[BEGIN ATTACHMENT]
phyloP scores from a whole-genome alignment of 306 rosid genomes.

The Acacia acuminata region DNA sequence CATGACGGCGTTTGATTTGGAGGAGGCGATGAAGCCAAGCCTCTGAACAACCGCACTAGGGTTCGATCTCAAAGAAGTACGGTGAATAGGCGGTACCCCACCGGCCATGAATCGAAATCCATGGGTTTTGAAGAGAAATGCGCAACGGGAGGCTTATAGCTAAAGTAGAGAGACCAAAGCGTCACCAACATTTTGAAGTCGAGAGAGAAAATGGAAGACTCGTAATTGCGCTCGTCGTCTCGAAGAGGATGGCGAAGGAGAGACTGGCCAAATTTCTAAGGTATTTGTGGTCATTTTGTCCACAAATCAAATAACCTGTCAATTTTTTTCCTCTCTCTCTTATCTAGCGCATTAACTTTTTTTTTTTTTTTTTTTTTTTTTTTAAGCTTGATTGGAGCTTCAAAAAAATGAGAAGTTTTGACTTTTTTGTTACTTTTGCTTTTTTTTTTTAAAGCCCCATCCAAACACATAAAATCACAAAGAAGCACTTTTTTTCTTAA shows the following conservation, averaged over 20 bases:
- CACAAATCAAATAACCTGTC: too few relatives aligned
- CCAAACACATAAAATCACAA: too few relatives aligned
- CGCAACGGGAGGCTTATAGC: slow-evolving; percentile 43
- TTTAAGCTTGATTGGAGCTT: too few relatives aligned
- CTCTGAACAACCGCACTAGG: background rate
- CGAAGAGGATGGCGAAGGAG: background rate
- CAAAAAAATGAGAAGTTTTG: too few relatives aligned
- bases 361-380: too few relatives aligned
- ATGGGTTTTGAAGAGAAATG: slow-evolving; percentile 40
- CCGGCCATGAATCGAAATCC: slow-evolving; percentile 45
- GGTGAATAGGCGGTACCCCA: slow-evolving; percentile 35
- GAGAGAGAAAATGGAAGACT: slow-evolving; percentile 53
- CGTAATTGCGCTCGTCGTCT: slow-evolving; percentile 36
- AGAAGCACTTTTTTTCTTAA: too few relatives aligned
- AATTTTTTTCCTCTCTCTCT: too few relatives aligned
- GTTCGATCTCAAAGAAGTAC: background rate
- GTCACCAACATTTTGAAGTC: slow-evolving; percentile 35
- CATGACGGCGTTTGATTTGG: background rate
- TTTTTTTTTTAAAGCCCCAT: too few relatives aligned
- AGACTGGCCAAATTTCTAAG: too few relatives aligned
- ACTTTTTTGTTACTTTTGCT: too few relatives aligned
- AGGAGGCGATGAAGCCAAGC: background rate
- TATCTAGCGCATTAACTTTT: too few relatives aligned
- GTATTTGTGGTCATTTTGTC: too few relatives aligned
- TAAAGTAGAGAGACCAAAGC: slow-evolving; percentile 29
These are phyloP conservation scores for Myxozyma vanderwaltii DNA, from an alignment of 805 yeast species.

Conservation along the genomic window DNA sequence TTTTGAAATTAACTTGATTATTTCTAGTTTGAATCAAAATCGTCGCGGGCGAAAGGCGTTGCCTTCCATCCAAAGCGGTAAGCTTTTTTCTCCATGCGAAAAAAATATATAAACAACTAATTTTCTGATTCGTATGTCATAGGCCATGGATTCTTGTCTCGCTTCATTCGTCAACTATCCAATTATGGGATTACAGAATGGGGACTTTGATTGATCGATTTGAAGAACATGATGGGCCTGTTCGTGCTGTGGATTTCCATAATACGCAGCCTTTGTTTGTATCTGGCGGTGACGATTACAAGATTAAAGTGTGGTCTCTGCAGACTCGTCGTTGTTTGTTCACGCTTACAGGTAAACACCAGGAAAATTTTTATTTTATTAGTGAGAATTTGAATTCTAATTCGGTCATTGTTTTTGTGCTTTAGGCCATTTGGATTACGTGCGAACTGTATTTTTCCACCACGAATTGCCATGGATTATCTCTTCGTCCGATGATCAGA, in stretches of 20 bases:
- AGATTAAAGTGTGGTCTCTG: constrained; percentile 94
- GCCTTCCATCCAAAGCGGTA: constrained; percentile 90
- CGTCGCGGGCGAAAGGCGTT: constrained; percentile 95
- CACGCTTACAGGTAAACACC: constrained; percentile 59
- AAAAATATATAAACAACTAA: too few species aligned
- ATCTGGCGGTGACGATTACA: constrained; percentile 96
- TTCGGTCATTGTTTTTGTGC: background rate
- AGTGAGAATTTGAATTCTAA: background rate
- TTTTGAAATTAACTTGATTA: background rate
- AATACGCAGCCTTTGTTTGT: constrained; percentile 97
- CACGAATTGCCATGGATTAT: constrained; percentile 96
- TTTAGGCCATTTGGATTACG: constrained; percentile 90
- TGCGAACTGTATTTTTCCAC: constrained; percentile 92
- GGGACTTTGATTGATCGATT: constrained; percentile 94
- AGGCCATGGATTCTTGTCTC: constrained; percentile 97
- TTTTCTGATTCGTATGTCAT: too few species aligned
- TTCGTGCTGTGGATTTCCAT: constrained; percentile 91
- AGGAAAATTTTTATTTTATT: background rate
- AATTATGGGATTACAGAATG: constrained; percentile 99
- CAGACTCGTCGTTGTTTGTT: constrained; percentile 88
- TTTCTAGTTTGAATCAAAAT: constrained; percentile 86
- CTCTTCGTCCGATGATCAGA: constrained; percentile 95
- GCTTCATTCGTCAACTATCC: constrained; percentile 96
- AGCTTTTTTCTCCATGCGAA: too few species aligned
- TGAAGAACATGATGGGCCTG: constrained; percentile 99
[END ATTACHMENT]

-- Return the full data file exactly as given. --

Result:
phyloP scores from a whole-genome alignment of 306 rosid genomes.

The Acacia acuminata region DNA sequence CATGACGGCGTTTGATTTGGAGGAGGCGATGAAGCCAAGCCTCTGAACAACCGCACTAGGGTTCGATCTCAAAGAAGTACGGTGAATAGGCGGTACCCCACCGGCCATGAATCGAAATCCATGGGTTTTGAAGAGAAATGCGCAACGGGAGGCTTATAGCTAAAGTAGAGAGACCAAAGCGTCACCAACATTTTGAAGTCGAGAGAGAAAATGGAAGACTCGTAATTGCGCTCGTCGTCTCGAAGAGGATGGCGAAGGAGAGACTGGCCAAATTTCTAAGGTATTTGTGGTCATTTTGTCCACAAATCAAATAACCTGTCAATTTTTTTCCTCTCTCTCTTATCTAGCGCATTAACTTTTTTTTTTTTTTTTTTTTTTTTTTTAAGCTTGATTGGAGCTTCAAAAAAATGAGAAGTTTTGACTTTTTTGTTACTTTTGCTTTTTTTTTTTAAAGCCCCATCCAAACACATAAAATCACAAAGAAGCACTTTTTTTCTTAA shows the following conservation, averaged over 20 bases:
- CACAAATCAAATAACCTGTC: too few relatives aligned
- CCAAACACATAAAATCACAA: too few relatives aligned
- CGCAACGGGAGGCTTATAGC: slow-evolving; percentile 43
- TTTAAGCTTGATTGGAGCTT: too few relatives aligned
- CTCTGAACAACCGCACTAGG: background rate
- CGAAGAGGATGGCGAAGGAG: background rate
- CAAAAAAATGAGAAGTTTTG: too few relatives aligned
- bases 361-380: too few relatives aligned
- ATGGGTTTTGAAGAGAAATG: slow-evolving; percentile 40
- CCGGCCATGAATCGAAATCC: slow-evolving; percentile 45
- GGTGAATAGGCGGTACCCCA: slow-evolving; percentile 35
- GAGAGAGAAAATGGAAGACT: slow-evolving; percentile 53
- CGTAATTGCGCTCGTCGTCT: slow-evolving; percentile 36
- AGAAGCACTTTTTTTCTTAA: too few relatives aligned
- AATTTTTTTCCTCTCTCTCT: too few relatives aligned
- GTTCGATCTCAAAGAAGTAC: background rate
- GTCACCAACATTTTGAAGTC: slow-evolving; percentile 35
- CATGACGGCGTTTGATTTGG: background rate
- TTTTTTTTTTAAAGCCCCAT: too few relatives aligned
- AGACTGGCCAAATTTCTAAG: too few relatives aligned
- ACTTTTTTGTTACTTTTGCT: too few relatives aligned
- AGGAGGCGATGAAGCCAAGC: background rate
- TATCTAGCGCATTAACTTTT: too few relatives aligned
- GTATTTGTGGTCATTTTGTC: too few relatives aligned
- TAAAGTAGAGAGACCAAAGC: slow-evolving; percentile 29
These are phyloP conservation scores for Myxozyma vanderwaltii DNA, from an alignment of 805 yeast species.

Conservation along the genomic window DNA sequence TTTTGAAATTAACTTGATTATTTCTAGTTTGAATCAAAATCGTCGCGGGCGAAAGGCGTTGCCTTCCATCCAAAGCGGTAAGCTTTTTTCTCCATGCGAAAAAAATATATAAACAACTAATTTTCTGATTCGTATGTCATAGGCCATGGATTCTTGTCTCGCTTCATTCGTCAACTATCCAATTATGGGATTACAGAATGGGGACTTTGATTGATCGATTTGAAGAACATGATGGGCCTGTTCGTGCTGTGGATTTCCATAATACGCAGCCTTTGTTTGTATCTGGCGGTGACGATTACAAGATTAAAGTGTGGTCTCTGCAGACTCGTCGTTGTTTGTTCACGCTTACAGGTAAACACCAGGAAAATTTTTATTTTATTAGTGAGAATTTGAATTCTAATTCGGTCATTGTTTTTGTGCTTTAGGCCATTTGGATTACGTGCGAACTGTATTTTTCCACCACGAATTGCCATGGATTATCTCTTCGTCCGATGATCAGA, in stretches of 20 bases:
- AGATTAAAGTGTGGTCTCTG: constrained; percentile 94
- GCCTTCCATCCAAAGCGGTA: constrained; percentile 90
- CGTCGCGGGCGAAAGGCGTT: constrained; percentile 95
- CACGCTTACAGGTAAACACC: constrained; percentile 59
- AAAAATATATAAACAACTAA: too few species aligned
- ATCTGGCGGTGACGATTACA: constrained; percentile 96
- TTCGGTCATTGTTTTTGTGC: background rate
- AGTGAGAATTTGAATTCTAA: background rate
- TTTTGAAATTAACTTGATTA: background rate
- AATACGCAGCCTTTGTTTGT: constrained; percentile 97
- CACGAATTGCCATGGATTAT: constrained; percentile 96
- TTTAGGCCATTTGGATTACG: constrained; percentile 90
- TGCGAACTGTATTTTTCCAC: constrained; percentile 92
- GGGACTTTGATTGATCGATT: constrained; percentile 94
- AGGCCATGGATTCTTGTCTC: constrained; percentile 97
- TTTTCTGATTCGTATGTCAT: too few species aligned
- TTCGTGCTGTGGATTTCCAT: constrained; percentile 91
- AGGAAAATTTTTATTTTATT: background rate
- AATTATGGGATTACAGAATG: constrained; percentile 99
- CAGACTCGTCGTTGTTTGTT: constrained; percentile 88
- TTTCTAGTTTGAATCAAAAT: constrained; percentile 86
- CTCTTCGTCCGATGATCAGA: constrained; percentile 95
- GCTTCATTCGTCAACTATCC: constrained; percentile 96
- AGCTTTTTTCTCCATGCGAA: too few species aligned
- TGAAGAACATGATGGGCCTG: constrained; percentile 99